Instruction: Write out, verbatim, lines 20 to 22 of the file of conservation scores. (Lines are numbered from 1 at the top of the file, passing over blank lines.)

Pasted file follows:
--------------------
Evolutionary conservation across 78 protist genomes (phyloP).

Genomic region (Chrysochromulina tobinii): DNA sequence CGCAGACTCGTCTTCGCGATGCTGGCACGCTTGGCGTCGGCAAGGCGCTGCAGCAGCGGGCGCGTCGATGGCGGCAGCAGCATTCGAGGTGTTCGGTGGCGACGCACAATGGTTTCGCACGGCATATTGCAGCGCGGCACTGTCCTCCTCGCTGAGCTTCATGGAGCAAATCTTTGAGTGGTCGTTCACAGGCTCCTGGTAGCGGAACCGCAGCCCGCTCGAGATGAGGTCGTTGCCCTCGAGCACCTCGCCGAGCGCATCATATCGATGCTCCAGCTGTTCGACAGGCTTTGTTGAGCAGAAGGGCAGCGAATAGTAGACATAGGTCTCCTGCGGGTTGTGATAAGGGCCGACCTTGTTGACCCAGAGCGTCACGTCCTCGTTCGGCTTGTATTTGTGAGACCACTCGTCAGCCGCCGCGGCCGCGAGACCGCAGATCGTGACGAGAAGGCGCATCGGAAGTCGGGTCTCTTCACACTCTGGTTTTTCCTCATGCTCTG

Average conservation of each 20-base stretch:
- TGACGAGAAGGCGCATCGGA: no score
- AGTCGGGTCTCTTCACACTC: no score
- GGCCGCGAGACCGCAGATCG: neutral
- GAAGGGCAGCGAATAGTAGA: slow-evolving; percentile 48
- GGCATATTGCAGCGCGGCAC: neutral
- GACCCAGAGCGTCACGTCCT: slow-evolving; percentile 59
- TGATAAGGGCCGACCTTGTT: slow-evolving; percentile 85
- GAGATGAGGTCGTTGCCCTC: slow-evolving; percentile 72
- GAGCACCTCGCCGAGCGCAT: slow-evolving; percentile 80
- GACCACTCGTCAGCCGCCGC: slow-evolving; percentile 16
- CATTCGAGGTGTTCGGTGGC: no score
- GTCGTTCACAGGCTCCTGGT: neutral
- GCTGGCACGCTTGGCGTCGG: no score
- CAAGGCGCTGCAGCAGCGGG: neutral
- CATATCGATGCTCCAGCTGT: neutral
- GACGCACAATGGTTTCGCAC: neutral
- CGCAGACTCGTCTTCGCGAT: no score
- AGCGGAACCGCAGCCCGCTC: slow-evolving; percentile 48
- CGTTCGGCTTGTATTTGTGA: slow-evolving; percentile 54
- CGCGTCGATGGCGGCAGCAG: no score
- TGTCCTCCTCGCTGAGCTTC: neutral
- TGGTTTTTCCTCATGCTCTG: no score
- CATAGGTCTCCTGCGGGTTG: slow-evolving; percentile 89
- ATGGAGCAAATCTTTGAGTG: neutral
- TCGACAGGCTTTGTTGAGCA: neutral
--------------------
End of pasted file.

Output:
- CGCAGACTCGTCTTCGCGAT: no score
- AGCGGAACCGCAGCCCGCTC: slow-evolving; percentile 48
- CGTTCGGCTTGTATTTGTGA: slow-evolving; percentile 54